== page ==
Please note: This post was first released on September 29, 2018 on my old blog at: https://offensive-it.blogspot.com/2018/09/hack-box-sunday.html
This box retired on 29th of September 2018
Goal: CTF – user.txt & root.txt
Difficulty: 4.1 / 10 (rated by HTB-community)
We start with a Nmap scan and use the parameter “-p-” to scan the entire (tcp) port range. As figure 1 shows the box offers a ssh service on port 22022. We could use this information to start a password spraying attack, but to do so we need to know any valid usernames first. Another service that is running on the box is finger, which is a user information lookup program. As shown in figure 1 Nmap already obtained two valid usernames for the box by using finger.
For each of the two usernames “sunny” and “sammy” we start a password spraying attack with THC-Hydra. With the right password list we gain a hit after some minutes for the user sunny as shown in figure 2.
After connecting to the box via ssh as the user sunny we search for the user flag. Typically these flags are inside the “/home” directory of a user. But we wont find any flag inside the home directory for the user sunny. Since we already know about a second user we look inside the “/home” directory for the user sammy. Inside this directory we find the “user.txt” flag, but unfortunately we are not able to access the file. To do so we need to escalate our privileges or access the machine as user sammy.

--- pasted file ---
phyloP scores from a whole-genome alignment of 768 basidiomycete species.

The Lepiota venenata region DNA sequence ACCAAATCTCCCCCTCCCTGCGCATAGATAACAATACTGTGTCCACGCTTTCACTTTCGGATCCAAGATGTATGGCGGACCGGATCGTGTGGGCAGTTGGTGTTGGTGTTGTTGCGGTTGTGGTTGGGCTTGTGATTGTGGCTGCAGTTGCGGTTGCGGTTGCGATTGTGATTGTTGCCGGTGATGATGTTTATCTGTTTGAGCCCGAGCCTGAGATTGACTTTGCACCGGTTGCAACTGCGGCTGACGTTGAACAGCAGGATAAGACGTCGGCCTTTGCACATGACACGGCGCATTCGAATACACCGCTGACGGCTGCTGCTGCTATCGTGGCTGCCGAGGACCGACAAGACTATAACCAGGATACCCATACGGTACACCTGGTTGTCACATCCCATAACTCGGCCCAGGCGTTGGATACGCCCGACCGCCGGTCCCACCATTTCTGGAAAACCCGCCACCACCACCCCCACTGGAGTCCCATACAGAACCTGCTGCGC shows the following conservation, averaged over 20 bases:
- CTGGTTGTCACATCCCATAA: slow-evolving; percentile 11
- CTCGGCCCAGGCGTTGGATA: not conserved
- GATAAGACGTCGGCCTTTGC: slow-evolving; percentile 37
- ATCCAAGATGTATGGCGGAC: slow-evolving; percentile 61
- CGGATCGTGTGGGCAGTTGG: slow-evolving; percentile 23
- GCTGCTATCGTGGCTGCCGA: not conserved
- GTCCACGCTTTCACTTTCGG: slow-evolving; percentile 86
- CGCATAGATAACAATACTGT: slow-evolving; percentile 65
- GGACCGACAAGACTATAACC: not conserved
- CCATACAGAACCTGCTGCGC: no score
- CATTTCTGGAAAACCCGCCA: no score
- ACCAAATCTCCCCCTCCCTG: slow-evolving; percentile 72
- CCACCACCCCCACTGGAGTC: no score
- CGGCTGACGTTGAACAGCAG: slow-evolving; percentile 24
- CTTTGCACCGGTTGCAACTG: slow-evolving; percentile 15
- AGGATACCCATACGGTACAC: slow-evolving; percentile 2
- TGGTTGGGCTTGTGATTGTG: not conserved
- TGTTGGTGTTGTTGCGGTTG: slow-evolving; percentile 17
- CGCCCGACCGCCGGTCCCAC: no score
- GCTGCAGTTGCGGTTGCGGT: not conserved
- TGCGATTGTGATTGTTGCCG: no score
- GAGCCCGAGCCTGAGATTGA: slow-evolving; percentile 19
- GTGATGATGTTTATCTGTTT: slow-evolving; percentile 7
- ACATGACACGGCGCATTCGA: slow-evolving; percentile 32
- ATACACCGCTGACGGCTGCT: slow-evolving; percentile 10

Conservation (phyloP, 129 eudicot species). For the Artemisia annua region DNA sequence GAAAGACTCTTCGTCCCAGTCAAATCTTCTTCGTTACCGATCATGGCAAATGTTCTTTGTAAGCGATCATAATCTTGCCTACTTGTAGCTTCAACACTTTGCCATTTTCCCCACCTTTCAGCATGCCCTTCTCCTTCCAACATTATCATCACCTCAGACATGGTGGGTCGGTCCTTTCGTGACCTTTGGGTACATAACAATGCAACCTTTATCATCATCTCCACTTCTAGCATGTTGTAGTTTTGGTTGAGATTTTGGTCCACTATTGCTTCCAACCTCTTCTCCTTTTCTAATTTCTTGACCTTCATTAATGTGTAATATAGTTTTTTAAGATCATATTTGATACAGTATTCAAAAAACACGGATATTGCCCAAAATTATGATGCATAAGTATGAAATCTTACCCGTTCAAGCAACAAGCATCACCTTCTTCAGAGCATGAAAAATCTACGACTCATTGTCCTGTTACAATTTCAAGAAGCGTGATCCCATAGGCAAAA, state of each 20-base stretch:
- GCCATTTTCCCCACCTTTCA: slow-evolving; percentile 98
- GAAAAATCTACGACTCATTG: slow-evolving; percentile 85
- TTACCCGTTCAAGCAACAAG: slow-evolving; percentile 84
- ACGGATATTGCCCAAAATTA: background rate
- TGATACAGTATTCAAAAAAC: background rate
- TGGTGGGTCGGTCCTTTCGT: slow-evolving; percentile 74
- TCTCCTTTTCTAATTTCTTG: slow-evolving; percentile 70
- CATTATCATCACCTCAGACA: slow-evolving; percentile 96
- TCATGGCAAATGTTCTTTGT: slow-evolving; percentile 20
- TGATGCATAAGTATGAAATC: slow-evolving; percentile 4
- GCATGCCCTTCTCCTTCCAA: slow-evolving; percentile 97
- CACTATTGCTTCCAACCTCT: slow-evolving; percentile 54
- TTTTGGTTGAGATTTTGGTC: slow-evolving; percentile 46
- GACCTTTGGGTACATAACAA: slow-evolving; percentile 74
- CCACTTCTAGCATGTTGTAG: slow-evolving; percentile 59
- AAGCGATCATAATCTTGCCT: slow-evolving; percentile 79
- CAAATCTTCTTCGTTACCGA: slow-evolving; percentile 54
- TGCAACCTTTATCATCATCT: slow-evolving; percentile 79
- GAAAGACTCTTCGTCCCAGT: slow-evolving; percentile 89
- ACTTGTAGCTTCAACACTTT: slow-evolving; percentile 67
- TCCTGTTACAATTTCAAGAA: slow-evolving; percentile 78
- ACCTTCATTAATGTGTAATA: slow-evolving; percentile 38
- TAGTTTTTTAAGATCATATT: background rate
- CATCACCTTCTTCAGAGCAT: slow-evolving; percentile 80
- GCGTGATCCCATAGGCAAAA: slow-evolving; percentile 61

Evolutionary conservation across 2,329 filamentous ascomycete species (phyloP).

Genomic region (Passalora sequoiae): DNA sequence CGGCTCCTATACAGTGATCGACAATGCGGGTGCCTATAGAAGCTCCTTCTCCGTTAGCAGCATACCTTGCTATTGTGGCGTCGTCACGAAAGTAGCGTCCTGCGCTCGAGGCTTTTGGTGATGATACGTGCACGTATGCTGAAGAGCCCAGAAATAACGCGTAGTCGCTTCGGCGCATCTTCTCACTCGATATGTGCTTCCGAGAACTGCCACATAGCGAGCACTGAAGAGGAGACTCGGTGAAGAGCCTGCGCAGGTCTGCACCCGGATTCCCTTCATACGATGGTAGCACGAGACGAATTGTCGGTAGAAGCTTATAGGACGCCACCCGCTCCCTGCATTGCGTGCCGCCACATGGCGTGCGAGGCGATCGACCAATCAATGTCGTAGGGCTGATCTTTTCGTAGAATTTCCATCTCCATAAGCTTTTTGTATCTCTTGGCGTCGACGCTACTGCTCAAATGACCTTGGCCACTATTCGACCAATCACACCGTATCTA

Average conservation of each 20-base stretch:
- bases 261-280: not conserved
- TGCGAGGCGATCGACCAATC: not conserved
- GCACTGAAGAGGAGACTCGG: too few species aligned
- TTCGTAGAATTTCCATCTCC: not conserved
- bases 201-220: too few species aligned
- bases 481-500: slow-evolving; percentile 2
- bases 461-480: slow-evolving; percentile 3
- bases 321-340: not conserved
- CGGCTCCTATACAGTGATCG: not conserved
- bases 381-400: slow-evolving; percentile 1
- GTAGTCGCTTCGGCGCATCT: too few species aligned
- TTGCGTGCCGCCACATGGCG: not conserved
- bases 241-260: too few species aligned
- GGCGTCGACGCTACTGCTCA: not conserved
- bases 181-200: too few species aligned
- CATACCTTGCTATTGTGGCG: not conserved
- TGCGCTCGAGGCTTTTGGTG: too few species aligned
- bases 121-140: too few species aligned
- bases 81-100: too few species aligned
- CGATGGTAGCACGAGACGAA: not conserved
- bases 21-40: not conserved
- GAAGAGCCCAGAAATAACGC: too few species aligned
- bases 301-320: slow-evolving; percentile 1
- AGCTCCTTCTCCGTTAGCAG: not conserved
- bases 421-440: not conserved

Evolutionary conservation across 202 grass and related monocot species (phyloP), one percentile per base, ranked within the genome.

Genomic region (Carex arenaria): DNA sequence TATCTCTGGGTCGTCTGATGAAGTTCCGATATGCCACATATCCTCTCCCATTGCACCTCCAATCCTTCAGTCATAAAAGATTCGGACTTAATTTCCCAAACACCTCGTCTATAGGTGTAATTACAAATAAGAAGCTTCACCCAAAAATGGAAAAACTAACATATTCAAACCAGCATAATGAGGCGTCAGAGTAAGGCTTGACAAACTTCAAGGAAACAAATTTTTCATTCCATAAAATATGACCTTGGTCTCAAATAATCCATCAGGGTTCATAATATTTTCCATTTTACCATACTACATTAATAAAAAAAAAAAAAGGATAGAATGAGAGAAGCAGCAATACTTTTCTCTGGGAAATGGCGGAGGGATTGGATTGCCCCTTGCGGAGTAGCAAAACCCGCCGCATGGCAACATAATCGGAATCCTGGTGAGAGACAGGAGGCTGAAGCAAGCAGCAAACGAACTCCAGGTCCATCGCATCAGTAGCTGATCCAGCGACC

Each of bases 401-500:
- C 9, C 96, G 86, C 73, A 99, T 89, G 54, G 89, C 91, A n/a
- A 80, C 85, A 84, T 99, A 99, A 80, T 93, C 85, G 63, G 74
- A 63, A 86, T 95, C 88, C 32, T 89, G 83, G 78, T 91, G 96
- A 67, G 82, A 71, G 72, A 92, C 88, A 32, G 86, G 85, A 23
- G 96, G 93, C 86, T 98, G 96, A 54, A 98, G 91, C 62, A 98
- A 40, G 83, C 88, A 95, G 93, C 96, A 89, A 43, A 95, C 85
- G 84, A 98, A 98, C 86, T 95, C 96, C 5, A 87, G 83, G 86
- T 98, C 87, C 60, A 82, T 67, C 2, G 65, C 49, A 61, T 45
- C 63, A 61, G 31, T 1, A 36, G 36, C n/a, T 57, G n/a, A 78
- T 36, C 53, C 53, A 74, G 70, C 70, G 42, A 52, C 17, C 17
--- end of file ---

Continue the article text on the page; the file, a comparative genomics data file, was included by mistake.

While doing the standard system enumeration and search for a valid privilege escalation technique we find an entry for the sudo command as shown in figure 3.
Since it says “troll” we will ignore it for now, while keeping this in mind because it might come in handy later. After some more enumeration we find a backup directory. Inside that directory is a file called “shadow.backup” which contains some password hashes as shown in figure 4.
We copy the password hash for the user sammy and use hashcat to perform a dictionary attack to gain the cleartext password as shown in figure 5.
With the new obtained password we switch to the user sammy on the box, which grants us access to the user flag. The next step is to gain root privileges. To do so we once more start with the enumeration of the system. While checking for privileges on using sudo we notice that for user sammy there is no “troll” entry anymore but instead a “NOPASSWD” for “wget” as shown in figure 7.
With this in mind we take a look at the manual for wget and find an entry for the “–post-file=file“ option. With this option we can use POST as the method for all HTTP requests and send the data inside the request body. We can use this option to send the contents of the root flag to our local attacking machine while using netcat to listen for the incoming data as shown in figure 8.
At this point we could have also gained a root shell by using wget to send any ssh keys or to manipulate the passwd file on the box. Another interesting file to copy from the box is the shadow file which contains the hash for the password of user root. But sadly, after copying the hash I was not able to recover the password with hashcat and ended up with multiple failed dictionary attacks.